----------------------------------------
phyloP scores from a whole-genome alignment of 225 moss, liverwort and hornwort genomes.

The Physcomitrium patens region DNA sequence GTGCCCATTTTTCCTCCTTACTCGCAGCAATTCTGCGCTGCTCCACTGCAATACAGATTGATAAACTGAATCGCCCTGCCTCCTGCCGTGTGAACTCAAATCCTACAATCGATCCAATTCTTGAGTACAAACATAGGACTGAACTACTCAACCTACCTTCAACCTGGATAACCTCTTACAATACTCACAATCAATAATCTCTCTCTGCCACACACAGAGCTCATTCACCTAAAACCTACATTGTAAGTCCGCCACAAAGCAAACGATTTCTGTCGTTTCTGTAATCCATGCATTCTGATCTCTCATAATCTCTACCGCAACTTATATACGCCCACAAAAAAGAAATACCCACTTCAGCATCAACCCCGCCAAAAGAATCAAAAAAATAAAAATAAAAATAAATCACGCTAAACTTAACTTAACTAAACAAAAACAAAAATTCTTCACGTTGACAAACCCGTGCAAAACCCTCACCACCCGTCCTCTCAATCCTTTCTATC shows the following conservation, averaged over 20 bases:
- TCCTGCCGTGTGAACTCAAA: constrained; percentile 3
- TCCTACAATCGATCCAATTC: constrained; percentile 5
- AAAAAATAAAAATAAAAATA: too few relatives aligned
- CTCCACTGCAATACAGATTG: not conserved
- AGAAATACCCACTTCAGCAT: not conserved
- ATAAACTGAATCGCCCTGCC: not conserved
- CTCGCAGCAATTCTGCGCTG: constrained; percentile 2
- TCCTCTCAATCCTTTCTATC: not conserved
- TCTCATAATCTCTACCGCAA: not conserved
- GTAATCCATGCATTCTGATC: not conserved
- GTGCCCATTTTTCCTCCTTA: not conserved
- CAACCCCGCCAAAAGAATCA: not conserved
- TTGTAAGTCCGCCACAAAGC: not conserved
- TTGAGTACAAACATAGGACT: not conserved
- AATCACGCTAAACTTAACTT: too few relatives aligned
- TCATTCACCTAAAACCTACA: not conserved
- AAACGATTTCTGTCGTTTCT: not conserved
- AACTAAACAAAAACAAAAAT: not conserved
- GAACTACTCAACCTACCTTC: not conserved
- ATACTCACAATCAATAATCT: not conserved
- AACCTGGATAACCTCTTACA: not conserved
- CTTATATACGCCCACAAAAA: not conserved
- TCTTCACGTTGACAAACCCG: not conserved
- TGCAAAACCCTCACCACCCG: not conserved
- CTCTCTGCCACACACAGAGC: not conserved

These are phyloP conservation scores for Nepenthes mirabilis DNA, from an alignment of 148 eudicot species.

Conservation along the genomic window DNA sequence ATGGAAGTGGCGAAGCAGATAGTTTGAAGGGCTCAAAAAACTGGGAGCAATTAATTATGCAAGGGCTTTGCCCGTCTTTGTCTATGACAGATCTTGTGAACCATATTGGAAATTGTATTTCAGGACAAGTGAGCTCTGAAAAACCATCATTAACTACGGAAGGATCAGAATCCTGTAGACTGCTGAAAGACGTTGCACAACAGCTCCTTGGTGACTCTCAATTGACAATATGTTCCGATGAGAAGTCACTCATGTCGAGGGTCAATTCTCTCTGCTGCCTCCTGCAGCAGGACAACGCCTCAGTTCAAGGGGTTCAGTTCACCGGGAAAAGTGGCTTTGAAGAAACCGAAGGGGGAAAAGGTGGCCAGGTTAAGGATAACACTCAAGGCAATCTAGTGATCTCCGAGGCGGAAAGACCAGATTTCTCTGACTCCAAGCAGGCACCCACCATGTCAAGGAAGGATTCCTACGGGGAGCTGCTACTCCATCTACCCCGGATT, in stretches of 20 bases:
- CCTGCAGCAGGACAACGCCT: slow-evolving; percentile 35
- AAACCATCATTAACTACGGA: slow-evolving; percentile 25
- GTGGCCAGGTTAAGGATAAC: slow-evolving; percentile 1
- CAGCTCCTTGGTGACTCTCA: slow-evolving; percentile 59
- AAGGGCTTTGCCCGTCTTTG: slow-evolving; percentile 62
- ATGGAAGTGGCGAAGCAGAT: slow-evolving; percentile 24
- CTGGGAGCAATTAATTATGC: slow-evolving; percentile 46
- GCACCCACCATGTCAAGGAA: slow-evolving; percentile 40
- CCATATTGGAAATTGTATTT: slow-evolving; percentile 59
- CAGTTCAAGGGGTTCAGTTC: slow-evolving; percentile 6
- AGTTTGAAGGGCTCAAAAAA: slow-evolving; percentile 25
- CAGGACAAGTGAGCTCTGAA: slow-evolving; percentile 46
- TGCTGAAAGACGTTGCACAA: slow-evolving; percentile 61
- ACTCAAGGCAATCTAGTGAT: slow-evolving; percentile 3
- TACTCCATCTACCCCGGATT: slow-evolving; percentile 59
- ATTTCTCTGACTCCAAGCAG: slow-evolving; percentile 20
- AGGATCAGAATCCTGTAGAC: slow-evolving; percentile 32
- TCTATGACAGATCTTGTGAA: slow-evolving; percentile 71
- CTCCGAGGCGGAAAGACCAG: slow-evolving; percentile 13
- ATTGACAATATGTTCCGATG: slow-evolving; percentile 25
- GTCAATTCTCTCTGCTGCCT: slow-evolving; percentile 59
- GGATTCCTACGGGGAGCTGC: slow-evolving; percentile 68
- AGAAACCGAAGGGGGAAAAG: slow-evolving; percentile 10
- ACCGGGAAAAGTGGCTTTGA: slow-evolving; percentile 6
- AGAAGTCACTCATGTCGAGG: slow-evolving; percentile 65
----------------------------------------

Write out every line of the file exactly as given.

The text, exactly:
phyloP scores from a whole-genome alignment of 225 moss, liverwort and hornwort genomes.

The Physcomitrium patens region DNA sequence GTGCCCATTTTTCCTCCTTACTCGCAGCAATTCTGCGCTGCTCCACTGCAATACAGATTGATAAACTGAATCGCCCTGCCTCCTGCCGTGTGAACTCAAATCCTACAATCGATCCAATTCTTGAGTACAAACATAGGACTGAACTACTCAACCTACCTTCAACCTGGATAACCTCTTACAATACTCACAATCAATAATCTCTCTCTGCCACACACAGAGCTCATTCACCTAAAACCTACATTGTAAGTCCGCCACAAAGCAAACGATTTCTGTCGTTTCTGTAATCCATGCATTCTGATCTCTCATAATCTCTACCGCAACTTATATACGCCCACAAAAAAGAAATACCCACTTCAGCATCAACCCCGCCAAAAGAATCAAAAAAATAAAAATAAAAATAAATCACGCTAAACTTAACTTAACTAAACAAAAACAAAAATTCTTCACGTTGACAAACCCGTGCAAAACCCTCACCACCCGTCCTCTCAATCCTTTCTATC shows the following conservation, averaged over 20 bases:
- TCCTGCCGTGTGAACTCAAA: constrained; percentile 3
- TCCTACAATCGATCCAATTC: constrained; percentile 5
- AAAAAATAAAAATAAAAATA: too few relatives aligned
- CTCCACTGCAATACAGATTG: not conserved
- AGAAATACCCACTTCAGCAT: not conserved
- ATAAACTGAATCGCCCTGCC: not conserved
- CTCGCAGCAATTCTGCGCTG: constrained; percentile 2
- TCCTCTCAATCCTTTCTATC: not conserved
- TCTCATAATCTCTACCGCAA: not conserved
- GTAATCCATGCATTCTGATC: not conserved
- GTGCCCATTTTTCCTCCTTA: not conserved
- CAACCCCGCCAAAAGAATCA: not conserved
- TTGTAAGTCCGCCACAAAGC: not conserved
- TTGAGTACAAACATAGGACT: not conserved
- AATCACGCTAAACTTAACTT: too few relatives aligned
- TCATTCACCTAAAACCTACA: not conserved
- AAACGATTTCTGTCGTTTCT: not conserved
- AACTAAACAAAAACAAAAAT: not conserved
- GAACTACTCAACCTACCTTC: not conserved
- ATACTCACAATCAATAATCT: not conserved
- AACCTGGATAACCTCTTACA: not conserved
- CTTATATACGCCCACAAAAA: not conserved
- TCTTCACGTTGACAAACCCG: not conserved
- TGCAAAACCCTCACCACCCG: not conserved
- CTCTCTGCCACACACAGAGC: not conserved

These are phyloP conservation scores for Nepenthes mirabilis DNA, from an alignment of 148 eudicot species.

Conservation along the genomic window DNA sequence ATGGAAGTGGCGAAGCAGATAGTTTGAAGGGCTCAAAAAACTGGGAGCAATTAATTATGCAAGGGCTTTGCCCGTCTTTGTCTATGACAGATCTTGTGAACCATATTGGAAATTGTATTTCAGGACAAGTGAGCTCTGAAAAACCATCATTAACTACGGAAGGATCAGAATCCTGTAGACTGCTGAAAGACGTTGCACAACAGCTCCTTGGTGACTCTCAATTGACAATATGTTCCGATGAGAAGTCACTCATGTCGAGGGTCAATTCTCTCTGCTGCCTCCTGCAGCAGGACAACGCCTCAGTTCAAGGGGTTCAGTTCACCGGGAAAAGTGGCTTTGAAGAAACCGAAGGGGGAAAAGGTGGCCAGGTTAAGGATAACACTCAAGGCAATCTAGTGATCTCCGAGGCGGAAAGACCAGATTTCTCTGACTCCAAGCAGGCACCCACCATGTCAAGGAAGGATTCCTACGGGGAGCTGCTACTCCATCTACCCCGGATT, in stretches of 20 bases:
- CCTGCAGCAGGACAACGCCT: slow-evolving; percentile 35
- AAACCATCATTAACTACGGA: slow-evolving; percentile 25
- GTGGCCAGGTTAAGGATAAC: slow-evolving; percentile 1
- CAGCTCCTTGGTGACTCTCA: slow-evolving; percentile 59
- AAGGGCTTTGCCCGTCTTTG: slow-evolving; percentile 62
- ATGGAAGTGGCGAAGCAGAT: slow-evolving; percentile 24
- CTGGGAGCAATTAATTATGC: slow-evolving; percentile 46
- GCACCCACCATGTCAAGGAA: slow-evolving; percentile 40
- CCATATTGGAAATTGTATTT: slow-evolving; percentile 59
- CAGTTCAAGGGGTTCAGTTC: slow-evolving; percentile 6
- AGTTTGAAGGGCTCAAAAAA: slow-evolving; percentile 25
- CAGGACAAGTGAGCTCTGAA: slow-evolving; percentile 46
- TGCTGAAAGACGTTGCACAA: slow-evolving; percentile 61
- ACTCAAGGCAATCTAGTGAT: slow-evolving; percentile 3
- TACTCCATCTACCCCGGATT: slow-evolving; percentile 59
- ATTTCTCTGACTCCAAGCAG: slow-evolving; percentile 20
- AGGATCAGAATCCTGTAGAC: slow-evolving; percentile 32
- TCTATGACAGATCTTGTGAA: slow-evolving; percentile 71
- CTCCGAGGCGGAAAGACCAG: slow-evolving; percentile 13
- ATTGACAATATGTTCCGATG: slow-evolving; percentile 25
- GTCAATTCTCTCTGCTGCCT: slow-evolving; percentile 59
- GGATTCCTACGGGGAGCTGC: slow-evolving; percentile 68
- AGAAACCGAAGGGGGAAAAG: slow-evolving; percentile 10
- ACCGGGAAAAGTGGCTTTGA: slow-evolving; percentile 6
- AGAAGTCACTCATGTCGAGG: slow-evolving; percentile 65